In the past few months, there has been a discussion about whether schools should return to traditional schooling or adopt a hybrid model. For many schools, it was easy to choose and adapt to the changing times by implementing a hybrid education model. For many others, there was no option but to return to traditional schooling because such groups of schools lacked funding.
With the Covid-19 new variant, Omicron, shutting down schools in many states, including the national capital, thousands of schools in the second group are sufferings due to the absence or lack of modern technologies in their systems.
Keeping this in view, Eupheus Learning, a school-focused distribution platform and Varthana Finance Private Ltd, an education-focused NBFC, has signed an MoU to strengthen schools with financing options and modern education offerings.
“Since our inception, we have been committed to transforming the Indian education system by enabling the 21st Century Learning. With this MoU with Varthana Finance, we are taking another step in the direction to support and empower schools with a one-stop solution for their financial, operational and academic needs”, Amit Kapoor, Co-Founder, Eupheus Learning, said in a release.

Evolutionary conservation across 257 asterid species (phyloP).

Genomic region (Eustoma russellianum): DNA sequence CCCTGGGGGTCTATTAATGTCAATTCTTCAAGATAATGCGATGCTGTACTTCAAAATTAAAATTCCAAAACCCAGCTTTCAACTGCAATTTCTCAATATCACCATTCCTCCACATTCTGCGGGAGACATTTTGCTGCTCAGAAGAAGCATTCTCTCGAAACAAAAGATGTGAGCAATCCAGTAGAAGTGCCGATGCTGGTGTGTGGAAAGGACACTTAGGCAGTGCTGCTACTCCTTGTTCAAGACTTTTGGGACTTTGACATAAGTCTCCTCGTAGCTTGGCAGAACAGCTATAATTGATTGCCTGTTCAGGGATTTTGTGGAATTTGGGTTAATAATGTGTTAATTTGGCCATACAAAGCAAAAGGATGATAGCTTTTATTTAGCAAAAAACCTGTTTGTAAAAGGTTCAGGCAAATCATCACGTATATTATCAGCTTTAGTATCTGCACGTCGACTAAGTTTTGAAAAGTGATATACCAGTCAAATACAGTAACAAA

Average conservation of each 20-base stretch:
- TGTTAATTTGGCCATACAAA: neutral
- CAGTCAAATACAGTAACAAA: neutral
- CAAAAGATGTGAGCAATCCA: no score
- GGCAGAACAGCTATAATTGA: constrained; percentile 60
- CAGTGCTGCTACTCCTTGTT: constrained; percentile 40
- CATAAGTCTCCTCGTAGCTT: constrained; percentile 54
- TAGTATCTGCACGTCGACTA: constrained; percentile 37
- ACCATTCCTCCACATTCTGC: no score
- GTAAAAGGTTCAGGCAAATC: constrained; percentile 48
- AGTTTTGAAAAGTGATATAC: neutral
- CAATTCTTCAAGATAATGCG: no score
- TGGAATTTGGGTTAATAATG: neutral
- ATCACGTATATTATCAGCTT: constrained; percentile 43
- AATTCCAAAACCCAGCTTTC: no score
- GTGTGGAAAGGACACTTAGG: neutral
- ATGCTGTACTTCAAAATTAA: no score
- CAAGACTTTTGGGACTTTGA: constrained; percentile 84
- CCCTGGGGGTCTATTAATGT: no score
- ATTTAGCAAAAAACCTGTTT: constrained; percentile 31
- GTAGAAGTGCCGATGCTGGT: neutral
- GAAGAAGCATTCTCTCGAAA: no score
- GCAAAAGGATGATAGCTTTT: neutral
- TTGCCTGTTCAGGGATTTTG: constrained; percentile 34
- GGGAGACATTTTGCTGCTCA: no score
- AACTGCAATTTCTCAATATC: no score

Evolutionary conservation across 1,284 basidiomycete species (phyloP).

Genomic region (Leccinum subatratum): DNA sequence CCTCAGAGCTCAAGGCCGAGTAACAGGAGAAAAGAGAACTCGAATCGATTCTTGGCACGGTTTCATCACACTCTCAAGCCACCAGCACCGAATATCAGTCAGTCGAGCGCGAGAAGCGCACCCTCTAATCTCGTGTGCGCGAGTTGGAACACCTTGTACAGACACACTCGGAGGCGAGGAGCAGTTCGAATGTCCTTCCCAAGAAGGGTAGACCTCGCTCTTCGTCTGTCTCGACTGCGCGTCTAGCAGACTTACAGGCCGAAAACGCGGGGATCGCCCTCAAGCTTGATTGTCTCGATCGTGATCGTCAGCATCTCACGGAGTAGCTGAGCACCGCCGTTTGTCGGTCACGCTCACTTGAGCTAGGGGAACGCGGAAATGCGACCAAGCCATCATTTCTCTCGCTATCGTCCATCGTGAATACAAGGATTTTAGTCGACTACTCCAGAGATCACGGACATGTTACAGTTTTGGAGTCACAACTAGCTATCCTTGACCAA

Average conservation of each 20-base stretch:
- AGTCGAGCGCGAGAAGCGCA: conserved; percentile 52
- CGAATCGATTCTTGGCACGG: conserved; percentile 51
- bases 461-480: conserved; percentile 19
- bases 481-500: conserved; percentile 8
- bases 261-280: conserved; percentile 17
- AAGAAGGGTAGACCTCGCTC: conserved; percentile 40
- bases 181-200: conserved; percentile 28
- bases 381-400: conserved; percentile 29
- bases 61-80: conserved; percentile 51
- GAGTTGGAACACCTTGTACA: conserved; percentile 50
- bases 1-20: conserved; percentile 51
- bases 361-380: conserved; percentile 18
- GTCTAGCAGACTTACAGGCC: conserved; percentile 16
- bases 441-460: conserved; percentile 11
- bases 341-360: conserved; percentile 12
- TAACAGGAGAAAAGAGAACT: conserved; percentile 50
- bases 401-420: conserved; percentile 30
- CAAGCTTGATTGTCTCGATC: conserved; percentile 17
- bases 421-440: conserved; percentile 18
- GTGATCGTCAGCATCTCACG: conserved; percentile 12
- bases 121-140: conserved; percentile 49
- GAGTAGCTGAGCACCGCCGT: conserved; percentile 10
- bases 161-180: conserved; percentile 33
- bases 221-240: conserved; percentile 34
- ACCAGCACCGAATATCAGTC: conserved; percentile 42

The benefits mentioned under the MoU will only cover schools that fall under the umbrella of Eupheus Learning and Varthana. The financial assistance extended under the MoU will help schools expand their infrastructure, invest in teacher training, and introduce new learning methods into their classrooms.
Yogesh Gaat, Chief Business Officer, Varthana said that this strategic partnership would significantly improve learning outcomes for students and the performance of educators.
“Our vision to support high-quality education aligns well with Eupheus, and we are confident that this partnership will yield great results”, he added.
India’s education system is one of the largest globally, after China, with more than 1.5 million schools, around 9.7 million teachers and over 265 million students of pre-primary to higher
In the past two years of the pandemic, the number of dropouts has increased significantly.
Among all segments, the dropout in secondary level is as high as 17 per cent. Such financial aid from private players will provide a base to schools on which they can make provisions to
provide quality education to the majority of students.